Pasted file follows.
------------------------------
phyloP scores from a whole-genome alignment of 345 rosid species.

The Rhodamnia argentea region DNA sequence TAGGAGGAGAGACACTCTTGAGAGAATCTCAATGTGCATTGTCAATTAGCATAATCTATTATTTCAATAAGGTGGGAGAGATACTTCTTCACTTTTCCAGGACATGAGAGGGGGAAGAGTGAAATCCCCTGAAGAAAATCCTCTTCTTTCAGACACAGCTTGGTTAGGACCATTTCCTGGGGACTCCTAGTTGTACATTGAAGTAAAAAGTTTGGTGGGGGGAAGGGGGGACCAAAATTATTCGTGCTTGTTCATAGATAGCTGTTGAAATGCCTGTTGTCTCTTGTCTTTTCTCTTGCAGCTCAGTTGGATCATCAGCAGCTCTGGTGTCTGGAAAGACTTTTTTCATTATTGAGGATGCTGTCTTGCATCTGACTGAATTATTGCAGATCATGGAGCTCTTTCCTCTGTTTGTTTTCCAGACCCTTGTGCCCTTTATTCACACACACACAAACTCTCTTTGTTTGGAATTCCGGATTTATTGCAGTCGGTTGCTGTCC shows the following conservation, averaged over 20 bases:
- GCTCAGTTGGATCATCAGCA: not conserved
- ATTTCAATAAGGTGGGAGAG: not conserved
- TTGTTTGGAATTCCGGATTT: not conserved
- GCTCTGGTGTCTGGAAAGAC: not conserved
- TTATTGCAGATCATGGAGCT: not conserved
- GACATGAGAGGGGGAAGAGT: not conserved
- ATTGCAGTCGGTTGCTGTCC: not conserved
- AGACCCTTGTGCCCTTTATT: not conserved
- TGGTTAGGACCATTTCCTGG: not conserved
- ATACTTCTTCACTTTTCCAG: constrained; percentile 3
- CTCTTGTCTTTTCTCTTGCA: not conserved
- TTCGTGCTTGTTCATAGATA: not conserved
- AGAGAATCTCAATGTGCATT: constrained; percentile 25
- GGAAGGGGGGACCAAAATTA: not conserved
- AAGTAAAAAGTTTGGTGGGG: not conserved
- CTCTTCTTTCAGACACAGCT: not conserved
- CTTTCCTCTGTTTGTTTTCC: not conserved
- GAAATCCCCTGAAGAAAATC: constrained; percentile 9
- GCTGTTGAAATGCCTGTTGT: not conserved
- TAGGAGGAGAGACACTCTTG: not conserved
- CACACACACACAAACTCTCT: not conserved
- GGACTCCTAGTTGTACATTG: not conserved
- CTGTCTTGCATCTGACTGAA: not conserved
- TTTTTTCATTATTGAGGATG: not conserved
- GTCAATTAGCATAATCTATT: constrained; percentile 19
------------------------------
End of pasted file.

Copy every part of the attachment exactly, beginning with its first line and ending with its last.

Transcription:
phyloP scores from a whole-genome alignment of 345 rosid species.

The Rhodamnia argentea region DNA sequence TAGGAGGAGAGACACTCTTGAGAGAATCTCAATGTGCATTGTCAATTAGCATAATCTATTATTTCAATAAGGTGGGAGAGATACTTCTTCACTTTTCCAGGACATGAGAGGGGGAAGAGTGAAATCCCCTGAAGAAAATCCTCTTCTTTCAGACACAGCTTGGTTAGGACCATTTCCTGGGGACTCCTAGTTGTACATTGAAGTAAAAAGTTTGGTGGGGGGAAGGGGGGACCAAAATTATTCGTGCTTGTTCATAGATAGCTGTTGAAATGCCTGTTGTCTCTTGTCTTTTCTCTTGCAGCTCAGTTGGATCATCAGCAGCTCTGGTGTCTGGAAAGACTTTTTTCATTATTGAGGATGCTGTCTTGCATCTGACTGAATTATTGCAGATCATGGAGCTCTTTCCTCTGTTTGTTTTCCAGACCCTTGTGCCCTTTATTCACACACACACAAACTCTCTTTGTTTGGAATTCCGGATTTATTGCAGTCGGTTGCTGTCC shows the following conservation, averaged over 20 bases:
- GCTCAGTTGGATCATCAGCA: not conserved
- ATTTCAATAAGGTGGGAGAG: not conserved
- TTGTTTGGAATTCCGGATTT: not conserved
- GCTCTGGTGTCTGGAAAGAC: not conserved
- TTATTGCAGATCATGGAGCT: not conserved
- GACATGAGAGGGGGAAGAGT: not conserved
- ATTGCAGTCGGTTGCTGTCC: not conserved
- AGACCCTTGTGCCCTTTATT: not conserved
- TGGTTAGGACCATTTCCTGG: not conserved
- ATACTTCTTCACTTTTCCAG: constrained; percentile 3
- CTCTTGTCTTTTCTCTTGCA: not conserved
- TTCGTGCTTGTTCATAGATA: not conserved
- AGAGAATCTCAATGTGCATT: constrained; percentile 25
- GGAAGGGGGGACCAAAATTA: not conserved
- AAGTAAAAAGTTTGGTGGGG: not conserved
- CTCTTCTTTCAGACACAGCT: not conserved
- CTTTCCTCTGTTTGTTTTCC: not conserved
- GAAATCCCCTGAAGAAAATC: constrained; percentile 9
- GCTGTTGAAATGCCTGTTGT: not conserved
- TAGGAGGAGAGACACTCTTG: not conserved
- CACACACACACAAACTCTCT: not conserved
- GGACTCCTAGTTGTACATTG: not conserved
- CTGTCTTGCATCTGACTGAA: not conserved
- TTTTTTCATTATTGAGGATG: not conserved
- GTCAATTAGCATAATCTATT: constrained; percentile 19